I first got drunk with some friends when I was 14 and started drinking alcohol on a fairly regular basis when I was 16. Even at that early age, I would drink to excess. My drinking started out as something to do in social situations. I was quite shy growing up and alcohol helped enormously with social anxiety and making me feel like I fit in. Drinking for me was about unhappiness with myself and as a response to stress, anxiety, and wanting to be cool and fit in. I drank, on and off, for almost 30 years and have now been sober for over 3 years.
At what point did you realize that it was not recreational alcohol but an addiction? What did you do at that point? What was your state of mind?
I realized early on in my drinking career that I had a problem with overconsuming alcohol. I was rarely able to only have a few drinks. Once a certain threshold was passed, I would drink until drunk, and hangovers could be horrible. During hangovers, I would not only feel sick and depressed but also stressed and anxious. This could put me into a downward spiral of drinking the next morning to cure a hangover only to have it happen the next day and so on.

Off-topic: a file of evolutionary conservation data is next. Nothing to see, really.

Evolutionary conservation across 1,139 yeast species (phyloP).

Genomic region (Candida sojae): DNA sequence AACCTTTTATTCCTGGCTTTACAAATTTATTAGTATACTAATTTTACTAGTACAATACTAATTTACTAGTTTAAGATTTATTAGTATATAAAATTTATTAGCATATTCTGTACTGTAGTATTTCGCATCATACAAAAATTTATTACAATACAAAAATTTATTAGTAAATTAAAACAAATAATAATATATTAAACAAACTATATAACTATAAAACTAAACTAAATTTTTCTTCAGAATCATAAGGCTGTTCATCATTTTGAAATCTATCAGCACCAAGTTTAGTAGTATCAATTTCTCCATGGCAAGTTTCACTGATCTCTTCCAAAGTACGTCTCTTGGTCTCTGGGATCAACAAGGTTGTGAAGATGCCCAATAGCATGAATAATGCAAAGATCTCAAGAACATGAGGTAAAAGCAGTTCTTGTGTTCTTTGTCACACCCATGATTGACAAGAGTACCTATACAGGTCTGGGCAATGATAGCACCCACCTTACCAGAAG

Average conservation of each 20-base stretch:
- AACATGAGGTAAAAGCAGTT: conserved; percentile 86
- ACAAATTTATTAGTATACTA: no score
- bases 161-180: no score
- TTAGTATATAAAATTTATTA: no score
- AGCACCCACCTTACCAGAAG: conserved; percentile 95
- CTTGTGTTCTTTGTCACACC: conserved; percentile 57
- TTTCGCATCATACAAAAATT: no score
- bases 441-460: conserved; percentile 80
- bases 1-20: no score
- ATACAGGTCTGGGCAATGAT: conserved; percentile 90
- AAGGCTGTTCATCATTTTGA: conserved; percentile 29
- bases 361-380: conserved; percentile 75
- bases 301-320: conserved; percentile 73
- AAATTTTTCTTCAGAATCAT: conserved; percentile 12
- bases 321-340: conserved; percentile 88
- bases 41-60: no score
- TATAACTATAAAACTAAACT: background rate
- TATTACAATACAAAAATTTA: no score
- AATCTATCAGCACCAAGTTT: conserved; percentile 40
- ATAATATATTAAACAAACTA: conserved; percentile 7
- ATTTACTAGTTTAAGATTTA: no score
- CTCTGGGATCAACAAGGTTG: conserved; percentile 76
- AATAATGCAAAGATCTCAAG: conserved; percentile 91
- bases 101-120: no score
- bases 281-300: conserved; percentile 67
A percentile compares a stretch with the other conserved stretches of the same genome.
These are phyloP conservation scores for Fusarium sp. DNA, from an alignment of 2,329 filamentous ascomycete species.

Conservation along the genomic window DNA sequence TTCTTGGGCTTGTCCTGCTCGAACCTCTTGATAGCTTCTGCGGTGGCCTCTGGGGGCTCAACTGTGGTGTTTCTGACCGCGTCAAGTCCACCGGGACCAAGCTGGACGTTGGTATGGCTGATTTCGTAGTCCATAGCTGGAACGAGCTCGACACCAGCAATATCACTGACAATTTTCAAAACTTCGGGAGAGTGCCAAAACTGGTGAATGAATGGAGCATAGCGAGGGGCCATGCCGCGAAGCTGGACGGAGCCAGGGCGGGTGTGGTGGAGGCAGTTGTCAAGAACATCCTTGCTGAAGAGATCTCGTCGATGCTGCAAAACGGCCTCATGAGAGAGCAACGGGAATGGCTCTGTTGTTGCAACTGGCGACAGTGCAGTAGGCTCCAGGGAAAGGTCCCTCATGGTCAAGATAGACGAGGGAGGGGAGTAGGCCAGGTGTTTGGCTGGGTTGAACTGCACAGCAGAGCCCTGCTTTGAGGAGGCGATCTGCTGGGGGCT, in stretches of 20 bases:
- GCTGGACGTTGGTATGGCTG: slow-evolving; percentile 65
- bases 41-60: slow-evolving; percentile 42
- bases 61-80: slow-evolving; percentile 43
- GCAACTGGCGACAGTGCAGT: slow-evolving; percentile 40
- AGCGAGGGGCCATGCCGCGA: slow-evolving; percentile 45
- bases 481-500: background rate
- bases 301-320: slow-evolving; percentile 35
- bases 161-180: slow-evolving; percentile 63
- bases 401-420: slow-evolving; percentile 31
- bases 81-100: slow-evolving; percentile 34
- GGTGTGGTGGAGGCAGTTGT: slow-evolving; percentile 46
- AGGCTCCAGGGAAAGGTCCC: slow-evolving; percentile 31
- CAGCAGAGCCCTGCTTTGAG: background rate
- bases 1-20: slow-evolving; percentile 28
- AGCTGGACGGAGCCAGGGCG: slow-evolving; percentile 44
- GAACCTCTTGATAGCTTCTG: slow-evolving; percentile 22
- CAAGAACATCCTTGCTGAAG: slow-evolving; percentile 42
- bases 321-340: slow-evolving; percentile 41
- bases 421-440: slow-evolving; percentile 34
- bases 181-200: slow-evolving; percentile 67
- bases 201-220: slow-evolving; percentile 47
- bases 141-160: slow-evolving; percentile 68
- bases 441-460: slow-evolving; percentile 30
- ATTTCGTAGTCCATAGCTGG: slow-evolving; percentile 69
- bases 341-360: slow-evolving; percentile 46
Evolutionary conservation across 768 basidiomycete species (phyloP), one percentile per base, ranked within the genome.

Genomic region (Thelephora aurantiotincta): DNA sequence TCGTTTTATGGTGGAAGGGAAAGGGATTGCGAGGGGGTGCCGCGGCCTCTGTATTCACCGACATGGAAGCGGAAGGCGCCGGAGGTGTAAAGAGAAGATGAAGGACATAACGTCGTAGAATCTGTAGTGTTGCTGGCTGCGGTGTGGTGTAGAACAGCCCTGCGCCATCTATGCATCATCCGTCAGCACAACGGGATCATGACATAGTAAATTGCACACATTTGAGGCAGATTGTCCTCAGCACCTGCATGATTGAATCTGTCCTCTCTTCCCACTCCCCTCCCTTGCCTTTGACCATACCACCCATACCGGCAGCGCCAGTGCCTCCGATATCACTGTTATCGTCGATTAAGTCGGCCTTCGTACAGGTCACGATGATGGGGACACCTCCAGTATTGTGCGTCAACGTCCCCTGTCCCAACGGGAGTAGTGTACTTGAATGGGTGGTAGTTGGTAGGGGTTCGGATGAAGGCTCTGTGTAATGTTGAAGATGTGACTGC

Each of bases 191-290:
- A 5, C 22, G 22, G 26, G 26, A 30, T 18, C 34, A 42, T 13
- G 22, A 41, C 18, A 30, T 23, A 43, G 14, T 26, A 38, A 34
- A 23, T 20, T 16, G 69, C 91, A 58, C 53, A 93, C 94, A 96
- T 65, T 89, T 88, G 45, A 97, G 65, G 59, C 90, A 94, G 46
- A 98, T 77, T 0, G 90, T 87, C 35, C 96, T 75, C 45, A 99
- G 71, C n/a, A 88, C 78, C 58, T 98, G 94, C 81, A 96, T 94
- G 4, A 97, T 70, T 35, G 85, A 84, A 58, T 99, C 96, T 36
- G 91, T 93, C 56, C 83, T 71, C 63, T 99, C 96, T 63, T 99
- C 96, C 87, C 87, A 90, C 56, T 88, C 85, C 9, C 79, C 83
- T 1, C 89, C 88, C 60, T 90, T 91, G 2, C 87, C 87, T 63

In the later years, this could go on for weeks, or months if I wasn’t working, and would only stop when I literally couldn’t stomach alcohol and would spend the day throwing up.
What triggered you to stop drinking? What did you do to stop? Did you get help? How complicated was it for you to stop drinking?
I quit drinking many times over the years for various durations. Sometimes for a few weeks and sometimes for a few months. I tried many different methods including the Sinclair method, getting healthy, doing mindfulness practices like yoga and tai chi and just using pure will power. None of these things worked for long.